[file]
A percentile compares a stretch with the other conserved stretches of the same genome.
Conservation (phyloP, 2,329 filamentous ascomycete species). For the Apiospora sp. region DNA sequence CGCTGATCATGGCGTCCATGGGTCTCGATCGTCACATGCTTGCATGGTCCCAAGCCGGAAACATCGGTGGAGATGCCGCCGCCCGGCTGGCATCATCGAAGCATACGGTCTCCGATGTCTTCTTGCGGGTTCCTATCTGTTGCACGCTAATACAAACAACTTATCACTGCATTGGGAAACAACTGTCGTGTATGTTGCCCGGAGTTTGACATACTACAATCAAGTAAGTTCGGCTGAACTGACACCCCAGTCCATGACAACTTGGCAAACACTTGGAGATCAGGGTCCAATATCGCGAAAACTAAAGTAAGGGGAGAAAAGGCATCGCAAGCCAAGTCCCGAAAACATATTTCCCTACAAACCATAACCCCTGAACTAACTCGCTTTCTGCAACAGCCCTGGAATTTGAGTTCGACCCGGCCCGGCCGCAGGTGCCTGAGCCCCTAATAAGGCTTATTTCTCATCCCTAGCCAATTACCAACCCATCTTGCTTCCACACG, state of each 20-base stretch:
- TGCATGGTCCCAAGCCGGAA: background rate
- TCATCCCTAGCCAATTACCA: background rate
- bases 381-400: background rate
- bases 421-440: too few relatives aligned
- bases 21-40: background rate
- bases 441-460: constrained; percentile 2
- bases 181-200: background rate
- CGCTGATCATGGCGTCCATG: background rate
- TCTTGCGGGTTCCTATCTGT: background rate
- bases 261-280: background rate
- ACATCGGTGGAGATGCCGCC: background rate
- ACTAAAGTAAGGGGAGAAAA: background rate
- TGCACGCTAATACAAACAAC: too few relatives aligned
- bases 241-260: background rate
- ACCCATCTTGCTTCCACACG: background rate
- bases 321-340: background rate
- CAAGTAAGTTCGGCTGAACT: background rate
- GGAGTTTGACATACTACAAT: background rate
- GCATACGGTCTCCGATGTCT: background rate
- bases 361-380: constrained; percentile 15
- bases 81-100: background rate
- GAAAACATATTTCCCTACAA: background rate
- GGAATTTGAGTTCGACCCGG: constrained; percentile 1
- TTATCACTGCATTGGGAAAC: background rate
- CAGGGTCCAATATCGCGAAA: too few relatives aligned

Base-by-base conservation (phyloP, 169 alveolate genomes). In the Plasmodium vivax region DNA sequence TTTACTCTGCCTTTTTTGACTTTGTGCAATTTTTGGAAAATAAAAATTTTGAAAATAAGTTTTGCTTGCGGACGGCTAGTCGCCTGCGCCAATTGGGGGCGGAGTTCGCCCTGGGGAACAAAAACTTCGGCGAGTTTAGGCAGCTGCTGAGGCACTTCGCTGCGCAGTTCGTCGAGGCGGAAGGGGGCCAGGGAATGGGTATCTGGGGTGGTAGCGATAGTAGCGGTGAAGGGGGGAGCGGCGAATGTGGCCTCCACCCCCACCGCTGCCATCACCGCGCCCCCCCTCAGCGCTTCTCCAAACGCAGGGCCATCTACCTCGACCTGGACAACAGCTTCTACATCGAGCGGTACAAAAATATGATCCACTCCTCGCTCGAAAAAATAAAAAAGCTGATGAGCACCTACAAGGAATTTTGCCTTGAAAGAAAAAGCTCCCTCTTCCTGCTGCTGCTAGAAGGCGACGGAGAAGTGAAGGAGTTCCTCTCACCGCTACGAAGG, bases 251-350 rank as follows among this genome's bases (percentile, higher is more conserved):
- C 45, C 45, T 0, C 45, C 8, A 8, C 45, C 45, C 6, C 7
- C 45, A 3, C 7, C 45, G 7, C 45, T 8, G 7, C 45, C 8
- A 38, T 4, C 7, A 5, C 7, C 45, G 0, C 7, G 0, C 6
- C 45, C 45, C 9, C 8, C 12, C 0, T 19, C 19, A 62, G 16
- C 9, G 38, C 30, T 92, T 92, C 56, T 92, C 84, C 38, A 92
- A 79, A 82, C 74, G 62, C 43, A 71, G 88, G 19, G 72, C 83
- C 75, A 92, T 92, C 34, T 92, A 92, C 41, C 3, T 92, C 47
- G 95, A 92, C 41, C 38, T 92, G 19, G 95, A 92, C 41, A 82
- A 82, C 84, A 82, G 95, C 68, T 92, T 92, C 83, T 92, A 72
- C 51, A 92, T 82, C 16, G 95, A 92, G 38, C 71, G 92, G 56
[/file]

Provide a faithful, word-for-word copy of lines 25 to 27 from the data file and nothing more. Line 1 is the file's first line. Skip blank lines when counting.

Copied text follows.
- GGAATTTGAGTTCGACCCGG: constrained; percentile 1
- TTATCACTGCATTGGGAAAC: background rate
- CAGGGTCCAATATCGCGAAA: too few relatives aligned